A new report from the Centers for Disease Control (CDC) finds that gay and bisexual men of color face a “strikingly high risk” of contracting HIV within their lifetime.
According to the report, 1 in 2 African American men who have sex with men (MSM) will be diagnosed with HIV in their lifetime compared to 1 in 4 Hispanic MSM and 1 in 11 white MSM. When compared to heterosexual white men, the contrast is even more striking. Only 1 in 2,500 white heterosexual males in the U.S. are predicted to be diagnosed with HIV during their lives.
The report provides an unusually vivid picture of what’s been happening with HIV infections. The estimates were calculated from HIV diagnosis and death figures from 2009 through 2013.
New HIV infections have been falling in the United States, to about 40,000 annually. A disproportionately large share – about 10,000 cases – has been in gay and bisexual black men. That number has been holding steady while infections in other groups have fallen.
The lifetime risk of HIV has also has been declining. Several years ago, the CDC put that estimate at less than 1 in 78 for all Americans. It fell about 20 percent, to 1 in 99, and dropped for both men and women. That suggests prevention efforts are paying off, Mermin said.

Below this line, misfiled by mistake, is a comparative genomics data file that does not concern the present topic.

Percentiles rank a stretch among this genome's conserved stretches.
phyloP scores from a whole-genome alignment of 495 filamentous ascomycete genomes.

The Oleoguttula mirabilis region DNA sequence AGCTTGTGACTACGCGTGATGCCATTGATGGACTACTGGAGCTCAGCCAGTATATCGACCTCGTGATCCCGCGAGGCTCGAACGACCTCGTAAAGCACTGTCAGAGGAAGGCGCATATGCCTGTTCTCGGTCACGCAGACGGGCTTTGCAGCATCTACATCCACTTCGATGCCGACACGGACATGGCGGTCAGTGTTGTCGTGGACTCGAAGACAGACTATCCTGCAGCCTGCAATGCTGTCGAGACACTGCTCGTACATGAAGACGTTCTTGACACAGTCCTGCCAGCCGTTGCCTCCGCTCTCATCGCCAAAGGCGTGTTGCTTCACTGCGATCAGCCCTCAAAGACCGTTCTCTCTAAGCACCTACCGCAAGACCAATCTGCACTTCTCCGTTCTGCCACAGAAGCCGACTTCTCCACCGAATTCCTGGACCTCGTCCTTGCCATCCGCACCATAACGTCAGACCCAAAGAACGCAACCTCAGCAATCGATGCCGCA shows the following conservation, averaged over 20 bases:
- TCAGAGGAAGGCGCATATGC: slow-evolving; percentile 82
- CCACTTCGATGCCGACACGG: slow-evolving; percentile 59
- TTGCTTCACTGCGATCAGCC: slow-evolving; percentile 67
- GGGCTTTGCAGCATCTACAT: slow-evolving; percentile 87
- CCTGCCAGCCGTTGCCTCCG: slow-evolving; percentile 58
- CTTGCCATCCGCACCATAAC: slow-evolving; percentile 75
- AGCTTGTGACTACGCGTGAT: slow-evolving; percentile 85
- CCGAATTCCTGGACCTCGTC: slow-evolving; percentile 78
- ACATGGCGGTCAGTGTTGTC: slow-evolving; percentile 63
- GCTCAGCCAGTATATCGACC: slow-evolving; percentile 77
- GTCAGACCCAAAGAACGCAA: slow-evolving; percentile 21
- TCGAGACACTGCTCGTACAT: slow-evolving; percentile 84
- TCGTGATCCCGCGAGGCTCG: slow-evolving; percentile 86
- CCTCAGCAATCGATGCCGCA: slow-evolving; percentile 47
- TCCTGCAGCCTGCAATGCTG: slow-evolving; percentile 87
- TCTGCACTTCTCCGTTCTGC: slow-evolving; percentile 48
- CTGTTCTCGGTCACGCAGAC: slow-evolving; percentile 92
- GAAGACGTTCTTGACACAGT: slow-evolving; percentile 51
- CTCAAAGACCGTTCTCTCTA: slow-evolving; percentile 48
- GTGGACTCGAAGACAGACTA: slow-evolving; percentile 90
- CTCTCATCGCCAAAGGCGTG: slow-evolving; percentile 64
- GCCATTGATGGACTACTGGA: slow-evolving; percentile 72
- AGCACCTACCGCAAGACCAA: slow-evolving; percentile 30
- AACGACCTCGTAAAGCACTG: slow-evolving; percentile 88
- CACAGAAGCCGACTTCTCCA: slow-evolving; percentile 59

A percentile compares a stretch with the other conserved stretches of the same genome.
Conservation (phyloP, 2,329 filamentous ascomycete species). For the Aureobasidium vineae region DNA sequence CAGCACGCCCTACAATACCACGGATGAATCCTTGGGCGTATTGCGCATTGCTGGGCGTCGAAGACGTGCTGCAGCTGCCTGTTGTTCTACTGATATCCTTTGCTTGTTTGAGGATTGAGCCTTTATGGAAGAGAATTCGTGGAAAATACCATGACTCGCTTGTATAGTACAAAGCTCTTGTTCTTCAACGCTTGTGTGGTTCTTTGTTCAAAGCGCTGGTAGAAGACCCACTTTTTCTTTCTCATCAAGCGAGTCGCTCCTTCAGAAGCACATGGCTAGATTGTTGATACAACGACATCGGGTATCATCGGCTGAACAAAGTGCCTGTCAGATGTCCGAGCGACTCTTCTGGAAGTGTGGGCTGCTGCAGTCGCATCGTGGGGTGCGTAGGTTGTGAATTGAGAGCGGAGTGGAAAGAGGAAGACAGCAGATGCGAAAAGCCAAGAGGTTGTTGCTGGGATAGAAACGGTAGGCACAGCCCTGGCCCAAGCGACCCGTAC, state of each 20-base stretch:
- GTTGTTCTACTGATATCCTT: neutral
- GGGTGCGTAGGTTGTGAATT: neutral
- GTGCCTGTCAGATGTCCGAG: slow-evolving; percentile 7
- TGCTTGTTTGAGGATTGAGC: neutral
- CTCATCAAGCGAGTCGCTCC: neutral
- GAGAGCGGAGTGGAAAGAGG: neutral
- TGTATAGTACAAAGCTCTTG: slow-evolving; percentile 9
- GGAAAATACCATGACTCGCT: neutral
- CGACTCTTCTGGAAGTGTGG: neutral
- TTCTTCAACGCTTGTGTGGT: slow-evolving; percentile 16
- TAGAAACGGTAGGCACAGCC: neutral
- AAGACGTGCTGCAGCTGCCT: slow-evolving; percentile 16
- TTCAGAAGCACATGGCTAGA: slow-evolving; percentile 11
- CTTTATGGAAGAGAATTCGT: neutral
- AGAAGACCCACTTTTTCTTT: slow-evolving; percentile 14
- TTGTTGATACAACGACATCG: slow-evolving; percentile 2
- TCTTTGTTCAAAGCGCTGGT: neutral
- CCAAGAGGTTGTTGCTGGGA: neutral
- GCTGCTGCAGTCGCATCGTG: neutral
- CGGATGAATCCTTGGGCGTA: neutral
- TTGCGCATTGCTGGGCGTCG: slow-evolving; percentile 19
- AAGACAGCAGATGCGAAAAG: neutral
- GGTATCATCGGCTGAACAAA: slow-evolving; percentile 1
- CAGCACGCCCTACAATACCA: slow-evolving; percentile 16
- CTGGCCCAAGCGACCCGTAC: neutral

Notably, the AP report incorrectly equates AIDS with HIV. The vast majority of Americans who are HIV positive have not been diagnosed as having AIDS.
The CDC report offers this explanation as to why the diagnosis rates seem to differ so dramatically based on race:
While studies have shown that African Americans do not engage in riskier sexual behavior compared to Americans of other races/ethnicities, African American men overall are almost 7 times more likely than white men to be diagnosed with HIV in their lifetimes. The disparity among women
is even greater: 1 in 48 African American women will be diagnosed with HIV in their lifetimes, compared with 1 in 227 Hispanic women and 1 in 880 white women. Reasons for this higher lifetime risk include higher prevalence within the community, which poses an increased risk of infection with each sexual encounter; lack of access to healthcare; poverty; and stigma.
You can read the CDC’s full report here.